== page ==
A common programming philosophy is to declare variables with a type that
makes the least assumptions. This allows flexibility
to make changes in the underlying type if this latter becomes necessary.
For example, the most obvious way to declare
ArrayList x = new ArrayList(); // OK
x only uses the methods defined in the
List interface, it would be better to do the
List x = new ArrayList(); // More flexible
This guarantees that
x doesn't use any methods
that aren't in the
List interface. The advantage
of this is that later the underlying implementation can be changed.
List x = new LinkedList(); // Changed underlying class
Because the performance characteristics of ArrayList and LinkedList are so different, it is probably not all that likely to make such a drastic change. You can also write your own data structure or use one of many externally defined List data structures which implement the List interface.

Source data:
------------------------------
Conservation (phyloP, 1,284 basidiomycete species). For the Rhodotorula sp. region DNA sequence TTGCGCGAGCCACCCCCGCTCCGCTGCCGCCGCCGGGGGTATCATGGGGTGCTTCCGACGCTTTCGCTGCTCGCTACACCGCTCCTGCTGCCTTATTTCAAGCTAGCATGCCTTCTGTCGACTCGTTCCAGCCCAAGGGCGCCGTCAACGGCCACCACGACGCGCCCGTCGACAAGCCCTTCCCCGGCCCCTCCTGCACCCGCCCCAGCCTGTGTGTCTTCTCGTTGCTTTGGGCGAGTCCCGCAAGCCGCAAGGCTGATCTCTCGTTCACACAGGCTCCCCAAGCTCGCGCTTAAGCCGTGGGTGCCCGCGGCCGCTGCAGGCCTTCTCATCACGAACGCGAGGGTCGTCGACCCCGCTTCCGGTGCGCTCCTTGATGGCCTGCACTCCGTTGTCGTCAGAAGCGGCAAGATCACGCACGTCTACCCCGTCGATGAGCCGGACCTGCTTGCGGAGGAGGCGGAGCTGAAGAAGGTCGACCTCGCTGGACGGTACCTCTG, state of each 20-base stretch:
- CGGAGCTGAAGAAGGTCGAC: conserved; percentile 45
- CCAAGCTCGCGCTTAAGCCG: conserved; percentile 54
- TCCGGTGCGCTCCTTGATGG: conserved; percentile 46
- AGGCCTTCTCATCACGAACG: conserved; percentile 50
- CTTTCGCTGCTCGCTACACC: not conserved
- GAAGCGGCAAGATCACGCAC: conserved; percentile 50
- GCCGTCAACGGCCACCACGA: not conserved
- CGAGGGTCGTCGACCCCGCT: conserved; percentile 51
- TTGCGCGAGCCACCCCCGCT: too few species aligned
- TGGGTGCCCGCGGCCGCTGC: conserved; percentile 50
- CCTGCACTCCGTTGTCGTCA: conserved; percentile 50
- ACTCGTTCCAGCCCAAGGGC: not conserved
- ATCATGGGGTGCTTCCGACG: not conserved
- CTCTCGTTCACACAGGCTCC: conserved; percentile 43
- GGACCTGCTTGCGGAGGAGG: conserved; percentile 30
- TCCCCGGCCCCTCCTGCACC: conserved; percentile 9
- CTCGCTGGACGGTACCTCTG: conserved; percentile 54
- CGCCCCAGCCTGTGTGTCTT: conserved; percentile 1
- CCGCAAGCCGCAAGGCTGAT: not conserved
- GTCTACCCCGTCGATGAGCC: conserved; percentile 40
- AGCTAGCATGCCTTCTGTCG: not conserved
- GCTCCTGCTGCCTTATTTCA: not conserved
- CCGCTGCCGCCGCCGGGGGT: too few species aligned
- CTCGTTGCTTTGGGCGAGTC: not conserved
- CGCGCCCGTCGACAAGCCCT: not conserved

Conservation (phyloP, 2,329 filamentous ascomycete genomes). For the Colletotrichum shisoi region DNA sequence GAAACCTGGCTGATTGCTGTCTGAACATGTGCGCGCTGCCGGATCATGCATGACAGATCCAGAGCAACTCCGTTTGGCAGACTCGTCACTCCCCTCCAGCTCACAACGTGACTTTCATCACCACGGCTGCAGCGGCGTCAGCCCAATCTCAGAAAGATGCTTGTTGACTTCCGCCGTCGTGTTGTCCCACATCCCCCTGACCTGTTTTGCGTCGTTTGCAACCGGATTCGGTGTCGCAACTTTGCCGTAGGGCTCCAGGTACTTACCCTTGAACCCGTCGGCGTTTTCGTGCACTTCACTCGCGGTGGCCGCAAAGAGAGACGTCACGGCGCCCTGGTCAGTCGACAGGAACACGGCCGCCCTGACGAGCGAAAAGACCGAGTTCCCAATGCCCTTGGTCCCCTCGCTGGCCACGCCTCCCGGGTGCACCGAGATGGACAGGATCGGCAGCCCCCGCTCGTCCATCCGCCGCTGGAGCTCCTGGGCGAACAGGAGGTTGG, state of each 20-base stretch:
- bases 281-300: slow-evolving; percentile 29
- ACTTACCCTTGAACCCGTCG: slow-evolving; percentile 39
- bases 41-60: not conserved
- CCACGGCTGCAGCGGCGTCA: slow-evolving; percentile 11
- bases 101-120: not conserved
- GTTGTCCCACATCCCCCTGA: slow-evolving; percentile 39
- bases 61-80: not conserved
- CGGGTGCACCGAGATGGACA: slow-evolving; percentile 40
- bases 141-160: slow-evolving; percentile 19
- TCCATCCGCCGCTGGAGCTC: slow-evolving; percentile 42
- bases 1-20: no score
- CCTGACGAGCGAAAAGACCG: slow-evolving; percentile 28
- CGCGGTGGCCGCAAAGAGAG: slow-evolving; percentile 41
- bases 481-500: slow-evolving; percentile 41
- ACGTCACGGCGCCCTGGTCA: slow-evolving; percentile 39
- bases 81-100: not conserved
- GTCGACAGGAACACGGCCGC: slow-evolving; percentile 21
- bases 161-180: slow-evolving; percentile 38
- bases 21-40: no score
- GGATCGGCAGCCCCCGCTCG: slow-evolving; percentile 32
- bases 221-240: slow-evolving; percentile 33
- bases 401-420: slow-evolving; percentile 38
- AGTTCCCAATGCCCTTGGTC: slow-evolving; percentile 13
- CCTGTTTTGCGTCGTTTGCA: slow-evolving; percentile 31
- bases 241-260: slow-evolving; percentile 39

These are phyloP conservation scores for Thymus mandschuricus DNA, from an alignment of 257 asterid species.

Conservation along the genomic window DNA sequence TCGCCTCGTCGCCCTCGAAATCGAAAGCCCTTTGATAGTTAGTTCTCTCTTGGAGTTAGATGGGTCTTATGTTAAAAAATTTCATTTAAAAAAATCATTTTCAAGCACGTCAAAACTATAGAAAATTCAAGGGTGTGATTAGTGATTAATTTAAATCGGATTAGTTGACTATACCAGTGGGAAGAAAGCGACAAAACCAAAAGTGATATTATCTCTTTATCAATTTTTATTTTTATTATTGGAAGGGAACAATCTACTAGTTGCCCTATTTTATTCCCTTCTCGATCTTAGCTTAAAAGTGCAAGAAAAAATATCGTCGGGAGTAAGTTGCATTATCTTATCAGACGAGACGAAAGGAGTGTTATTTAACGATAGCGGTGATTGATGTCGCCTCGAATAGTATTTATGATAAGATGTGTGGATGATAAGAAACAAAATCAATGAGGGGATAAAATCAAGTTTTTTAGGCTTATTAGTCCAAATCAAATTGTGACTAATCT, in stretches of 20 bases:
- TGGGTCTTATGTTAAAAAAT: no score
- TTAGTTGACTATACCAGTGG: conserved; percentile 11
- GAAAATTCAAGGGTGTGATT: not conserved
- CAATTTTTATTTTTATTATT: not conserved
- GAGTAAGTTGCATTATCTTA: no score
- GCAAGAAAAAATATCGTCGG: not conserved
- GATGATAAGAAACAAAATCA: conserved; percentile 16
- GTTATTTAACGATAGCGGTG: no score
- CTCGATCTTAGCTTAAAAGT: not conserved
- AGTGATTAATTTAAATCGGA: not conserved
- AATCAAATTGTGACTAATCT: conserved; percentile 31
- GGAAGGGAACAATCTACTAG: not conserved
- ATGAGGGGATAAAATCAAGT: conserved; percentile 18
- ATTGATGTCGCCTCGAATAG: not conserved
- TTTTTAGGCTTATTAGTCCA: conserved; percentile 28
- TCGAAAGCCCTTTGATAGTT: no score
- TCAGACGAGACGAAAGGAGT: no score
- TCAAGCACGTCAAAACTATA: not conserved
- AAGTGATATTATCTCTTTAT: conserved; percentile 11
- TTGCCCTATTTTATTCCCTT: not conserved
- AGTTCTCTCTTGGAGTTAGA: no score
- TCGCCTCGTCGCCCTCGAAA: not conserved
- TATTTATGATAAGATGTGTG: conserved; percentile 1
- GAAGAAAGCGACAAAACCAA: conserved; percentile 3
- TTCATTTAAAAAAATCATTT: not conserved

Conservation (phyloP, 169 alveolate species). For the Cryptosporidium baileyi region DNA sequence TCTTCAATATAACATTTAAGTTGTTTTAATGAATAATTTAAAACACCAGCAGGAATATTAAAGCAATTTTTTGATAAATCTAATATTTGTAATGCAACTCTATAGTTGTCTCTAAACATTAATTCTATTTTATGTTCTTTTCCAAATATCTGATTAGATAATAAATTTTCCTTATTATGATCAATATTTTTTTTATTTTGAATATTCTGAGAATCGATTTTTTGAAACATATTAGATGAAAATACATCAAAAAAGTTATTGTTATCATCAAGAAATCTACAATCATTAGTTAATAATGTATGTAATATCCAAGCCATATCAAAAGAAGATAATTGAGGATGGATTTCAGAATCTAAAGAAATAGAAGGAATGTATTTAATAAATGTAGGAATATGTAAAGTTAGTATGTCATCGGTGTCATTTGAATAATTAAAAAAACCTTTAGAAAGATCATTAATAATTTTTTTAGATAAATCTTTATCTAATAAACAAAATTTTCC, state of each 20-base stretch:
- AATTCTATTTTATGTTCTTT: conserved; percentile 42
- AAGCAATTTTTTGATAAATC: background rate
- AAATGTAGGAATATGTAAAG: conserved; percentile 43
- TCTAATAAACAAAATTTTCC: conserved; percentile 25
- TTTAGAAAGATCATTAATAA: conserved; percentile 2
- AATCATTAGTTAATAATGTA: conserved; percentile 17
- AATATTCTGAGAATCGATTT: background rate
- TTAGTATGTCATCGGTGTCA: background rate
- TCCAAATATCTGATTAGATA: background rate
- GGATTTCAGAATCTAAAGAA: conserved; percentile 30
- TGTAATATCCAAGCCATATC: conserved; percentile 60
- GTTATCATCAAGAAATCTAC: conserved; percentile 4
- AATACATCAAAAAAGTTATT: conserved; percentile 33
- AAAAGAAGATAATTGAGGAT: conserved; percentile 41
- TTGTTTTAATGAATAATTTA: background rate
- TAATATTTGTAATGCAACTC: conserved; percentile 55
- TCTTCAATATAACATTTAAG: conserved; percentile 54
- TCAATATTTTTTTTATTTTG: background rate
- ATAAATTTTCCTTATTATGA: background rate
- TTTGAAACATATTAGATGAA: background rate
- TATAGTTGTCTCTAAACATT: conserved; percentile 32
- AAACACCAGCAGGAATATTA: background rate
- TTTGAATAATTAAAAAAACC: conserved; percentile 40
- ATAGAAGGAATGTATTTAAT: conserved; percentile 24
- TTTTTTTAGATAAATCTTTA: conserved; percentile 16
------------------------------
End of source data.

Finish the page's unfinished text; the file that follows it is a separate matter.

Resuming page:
LinkedList both implement the same
methods and can be manipulated by the methods in the
Collections class, but the performance of
different operations may be very different, eg, insertion
in the middle of an
LinkedList is more efficient,
but accessing a random element is more efficient using
ArrayList. If it becomes necessary to
change the underyling class for performance reasons,
it is easy to do if variables are declared by their interfaces
for the Collections classes).